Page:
Employers Should Take Care When Requesting Arrest and Conviction Information

July 2011

The Equal Employment Opportunity Commission (“EEOC”) recently provided further advice to employers when investigating an applicant’s criminal background. While, in Florida, the Agency for Healthcare Administration (“AHCA”) mandates certain screening of caregivers, the EEOC’s guidance in this area should be taken into consideration where it does not conflict with a hiring mandate issued by AHCA. Continuing to frown upon an employer’s request for such information, the EEOC advised that employers should exercise caution when requesting and utilizing criminal background information. As in the past, the EEOC continues to emphasize that blanket prohibitions on the employment of individuals with conviction records will be highly scrutinized. To minimize such scrutiny, employers should make hiring decisions on a case-by-case basis. 

With regard to arrest records, employers must take special care when utilizing them to make hiring decisions. More specifically, employers should first determine whether, in light of the nature of the business and the position being applied for, it is even necessary to inquire about past arrests. If an employer feels that this information would be useful, then the employer must ensure that: (1) questions are limited to arrests that are related to the position being applied for; (2) inquires are made into whether the applicant actually engaged in the conduct for which he/she was arrested; and (3) a reasonable opportunity is given to the applicant to dispute the validity of the arrest.

In light of the above, employers should take time to review job applications for questions related to arrest and conviction records, and training should be provided to the individuals involved with the hiring process. Of course, the Fair Credit Reporting Act must also be considered when making a hiring decision based on information received from an agency engaged in running background checks.

EEOC Holds Public Meeting On Leave As A Reasonable Accommodation. 

As noted in May’s article, the EEOC recently issued its final regulations interpreting the Americans With Disabilities Act Amendments Act (“ADAAA”). Just recently, the EEOC held a public meeting addressing leave as a reasonable accommodation under the ADAAA, noting its view that employers should be flexible and evaluate leave requests on a case-by-case basis. Most notably, the EEOC emphasized that leave policies which have strict termination clauses if an employee fails to return to work will face high scrutiny when used against a disabled employee. Indeed, such policies have already been challenged by the EEOC, two of which resulted in consent decrees of 3.2 and 6.2 millions dollars, respectively.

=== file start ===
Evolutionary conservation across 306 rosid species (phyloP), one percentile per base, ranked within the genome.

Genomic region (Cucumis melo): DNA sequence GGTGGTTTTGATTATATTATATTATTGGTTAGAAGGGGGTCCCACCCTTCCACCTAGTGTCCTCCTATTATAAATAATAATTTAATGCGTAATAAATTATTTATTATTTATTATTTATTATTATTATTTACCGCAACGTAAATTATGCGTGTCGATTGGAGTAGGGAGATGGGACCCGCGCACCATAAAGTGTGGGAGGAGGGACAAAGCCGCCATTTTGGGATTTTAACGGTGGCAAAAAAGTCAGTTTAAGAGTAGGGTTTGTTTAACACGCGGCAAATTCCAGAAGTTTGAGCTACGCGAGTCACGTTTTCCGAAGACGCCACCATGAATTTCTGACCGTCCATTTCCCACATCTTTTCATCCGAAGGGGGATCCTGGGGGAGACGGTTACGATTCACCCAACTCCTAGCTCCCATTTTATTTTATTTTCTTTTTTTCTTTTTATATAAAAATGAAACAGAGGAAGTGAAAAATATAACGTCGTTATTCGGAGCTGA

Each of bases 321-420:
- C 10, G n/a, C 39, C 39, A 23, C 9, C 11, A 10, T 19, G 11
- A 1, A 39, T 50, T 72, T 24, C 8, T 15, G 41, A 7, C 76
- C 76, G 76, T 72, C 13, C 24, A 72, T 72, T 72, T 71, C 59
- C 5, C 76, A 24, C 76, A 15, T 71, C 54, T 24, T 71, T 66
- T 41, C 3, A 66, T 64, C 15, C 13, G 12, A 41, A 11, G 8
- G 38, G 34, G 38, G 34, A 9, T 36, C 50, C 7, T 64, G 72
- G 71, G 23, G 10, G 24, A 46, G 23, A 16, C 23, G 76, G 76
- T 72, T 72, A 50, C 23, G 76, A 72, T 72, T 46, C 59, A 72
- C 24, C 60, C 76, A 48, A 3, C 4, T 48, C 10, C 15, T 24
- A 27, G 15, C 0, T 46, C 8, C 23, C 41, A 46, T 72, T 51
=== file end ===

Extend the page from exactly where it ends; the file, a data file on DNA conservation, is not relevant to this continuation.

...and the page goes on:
The overall message communicated by the EEOC provides that employers should take care when setting strict guidelines on leave provided to disabled workers. Each case must be evaluated on its own merits, and continued communication between the employee and all relevant players is critical. Additionally, other accommodations, such as reassignment or reduced hours, must be considered if they would enable an employee to return to work. 

Employers should review any fixed leave policies to ensure they allow for extensions or adjustments where appropriate. Additionally, Human Resources personnel should be proactive in communicating with disabled employees, and ensure that all efforts to provide accommodations have been documented. If an employer has leave policies that are administered by third parties, it should make sure that such information is shared with the relevant decision-makers at the work-site. 

Oral Complaints Are Protected Under the FLSA. 

This past spring, the UnitedStates Supreme Court ruled that oral complaints made by an employee can be considered “protected conduct” under the anti-retaliation provisions of the Fair Labor Standards Act of 1938. In the case considered by the Court, the employee alleged that he had been suspended and terminated for lodging verbal complaints about the legality of the location of the employer’s time clocks. In reaching its conclusion that these oral complaints were sufficient to trigger the FLSA’s anti-retaliation provisions, the Court noted that limiting the law’s applicability to written complaints would both undermine the FLSA’s basic objectives and weaken its enforcement. 

As such, the Court found that both oral and written complaints would be covered by the FLSA’s anti-retaliation clause as long as the complaint is clear and detailed enough such that a reasonable employer would understand it as an assertion of rights protected by the statute. How broadly this “fair notice” standard will be interpreted remains to be seen, and employers should take care to examine and document both oral and written employee complaints.